"Sticks and stones can break my bones, but words will never hurt me." Unfortunately, this cliché is untrue. Words can hurt as badly as domestic violence, often with more permanent results. This article will offer a definition of verbal abuse, examine how words can hurt and share some personal experience on the subject. We'll cover some ideas for recovery, whether you're the abuser, the victim, or both.
How Can Words Abuse Someone? What if we yell, "Fire!" in a crowded theater, incite a riot, falsely accuse someone in court, or lie about an item we were selling? All of these types of words can cause real harm...and so can words used to threaten, control or insult a "loved" one. It could be a spouse, parent, child, teacher or boss...if they hold a position of authority or affection in your life, they hold the power to verbally abuse you. Around 3,000 years ago, a guy named Solomon wrote, "The power of life and death are in the tongue."
Words are far more powerful and permanent than people imagine. Many have made their child a loser by calling him so. My father often told only one of his kids, "You're going to end up in prison." Is it a coincidence that he was the only child of five that spent time in prison? All parents, beware, careless words can cause serious harm to children. Careless words can harm a spouse, as well.
I Was A Verbal Abuser! Before I knew what was happening, with our marriage less than 2 years old, I was verbally abusing my wife. I now know I was just living out the pattern my father had set, but my wife was significantly harmed before I saw it. In defense of my Dad, I'm sure he loved all of us and never intended harm. Still, he was constantly cursing and criticizing my Mom. After my wedding, I had slowly begun to do the same thing...even using some of the same phrases. Needless to say, my wife began to feel our home was a very dangerous environment in which to have an opinion, so she became distant and quiet, inviting even more anger and criticism from me.
By our second anniversary, I realized I was the problem and needed to change if we were to survive. I discovered that my abuse had turned my wife from a confident, happy, professional to a sad, quiet person who frequently criticized and insulted herself. Thinking it must somehow make me happy, she had learned to take the verbal club out of my hands and pound herself with it. While this was 18 years ago, remembering still brings tears to my eyes. I resolved at that time to change anything about me that caused her to be so fearful and self-loathing. Over the course of 5 years, her attitude returned to confidence and happiness. I had learned that words can cause harm.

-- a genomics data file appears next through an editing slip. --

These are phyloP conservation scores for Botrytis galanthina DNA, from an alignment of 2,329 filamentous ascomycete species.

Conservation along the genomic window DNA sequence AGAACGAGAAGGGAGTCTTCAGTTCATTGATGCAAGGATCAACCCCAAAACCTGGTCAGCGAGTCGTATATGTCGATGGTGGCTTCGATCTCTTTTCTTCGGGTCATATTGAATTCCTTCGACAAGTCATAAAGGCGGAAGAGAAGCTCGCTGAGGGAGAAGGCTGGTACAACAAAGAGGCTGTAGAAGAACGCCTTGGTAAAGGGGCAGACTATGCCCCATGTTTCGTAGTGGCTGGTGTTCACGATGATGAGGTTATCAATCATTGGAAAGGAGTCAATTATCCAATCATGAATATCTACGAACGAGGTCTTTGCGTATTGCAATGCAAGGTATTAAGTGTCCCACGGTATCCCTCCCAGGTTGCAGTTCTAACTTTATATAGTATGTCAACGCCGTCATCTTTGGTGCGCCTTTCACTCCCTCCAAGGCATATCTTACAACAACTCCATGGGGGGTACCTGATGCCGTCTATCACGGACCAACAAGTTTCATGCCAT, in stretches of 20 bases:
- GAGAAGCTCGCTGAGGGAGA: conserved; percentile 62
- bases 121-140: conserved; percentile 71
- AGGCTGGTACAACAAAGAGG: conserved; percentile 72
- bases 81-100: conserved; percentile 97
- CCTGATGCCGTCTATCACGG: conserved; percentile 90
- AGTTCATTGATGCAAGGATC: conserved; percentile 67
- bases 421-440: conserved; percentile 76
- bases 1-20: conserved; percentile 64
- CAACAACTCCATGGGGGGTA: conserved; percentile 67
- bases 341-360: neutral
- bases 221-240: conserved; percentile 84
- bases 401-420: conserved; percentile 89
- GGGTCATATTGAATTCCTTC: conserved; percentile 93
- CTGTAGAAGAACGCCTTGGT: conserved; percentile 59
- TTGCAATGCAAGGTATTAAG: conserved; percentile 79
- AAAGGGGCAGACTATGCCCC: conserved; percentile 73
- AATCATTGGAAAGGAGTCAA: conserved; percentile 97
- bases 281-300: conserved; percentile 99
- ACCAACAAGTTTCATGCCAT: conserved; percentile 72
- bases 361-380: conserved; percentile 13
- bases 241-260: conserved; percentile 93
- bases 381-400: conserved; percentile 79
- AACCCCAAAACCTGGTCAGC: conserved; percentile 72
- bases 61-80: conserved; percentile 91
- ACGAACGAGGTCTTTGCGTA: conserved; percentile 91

Definition Of Verbal Abuse: The power of words to cause serious and often permanent harm is absolute. Solomon was right! Since my purpose is not to offer legal advice, but to help you recover from verbal abuse, we're going to discuss the functional definition of verbal abuse, rather than a legal one. Verbal abuse is any use of language that causes someone harm. In future articles, I'll offer ways to discuss important subjects without doing harm. Frankly, if we care as much about others as we do ourselves, we'll figure it out. The "Golden Rule" comes to mind. Criticism, cursing, recounting past offenses, expressing negative expectations, yelling, expressing distrust, all are forms of verbal abuse. The level of abuse can be gauged by the frequency, volume and emotional weight given to the words.
How To Recover From Verbal Abuse: If you're an abuser, although you feel justified speaking like this, you must stop. You may think you're pointing out something your child needs to change, or a weakness your husband has, but the more you degrade them, the worse they'll feel, the worse they'll become. You may recall how you felt at times you were in their position. If you find the you can't stop the abuse, get some professional help so you can stop hurting people you love.
If you're the victim, you need to understand the abuser is the one with the problem...not you. Even if you've made mistakes, you don't deserve the verbal beatings you're getting. If a loved one just won't stop verbally abusing you and won't get help with the problem, get away from them. If they still won't get help, make the absence permanent. Far too many families have used blood as an excuse for a tyrant to destroy the lives of any within range.
You can recover from verbal abuse if you still think enough of yourself to get it stopped or get away. Afterwards, build on your self-esteem by staying away from people you feel are negative or toxic and replacing them with positive, encouraging people. Keep an optimistic attitude. Do things you find enjoyable and relaxing. Replace the news with uplifting music and reading. Do volunteer work or just help a neighbor.
You can overcome the abusive crud someone poured on you, simply by choosing to live a life that's the opposite of it. As your recovery progresses over time, you become the person you want and dream to be, forgetting all about who your abuser said you were.
I want you to know there is someone who can help you recover, who loves you and wants only the best for you. That someone is God. If you want help from God, just click on Help Me God.
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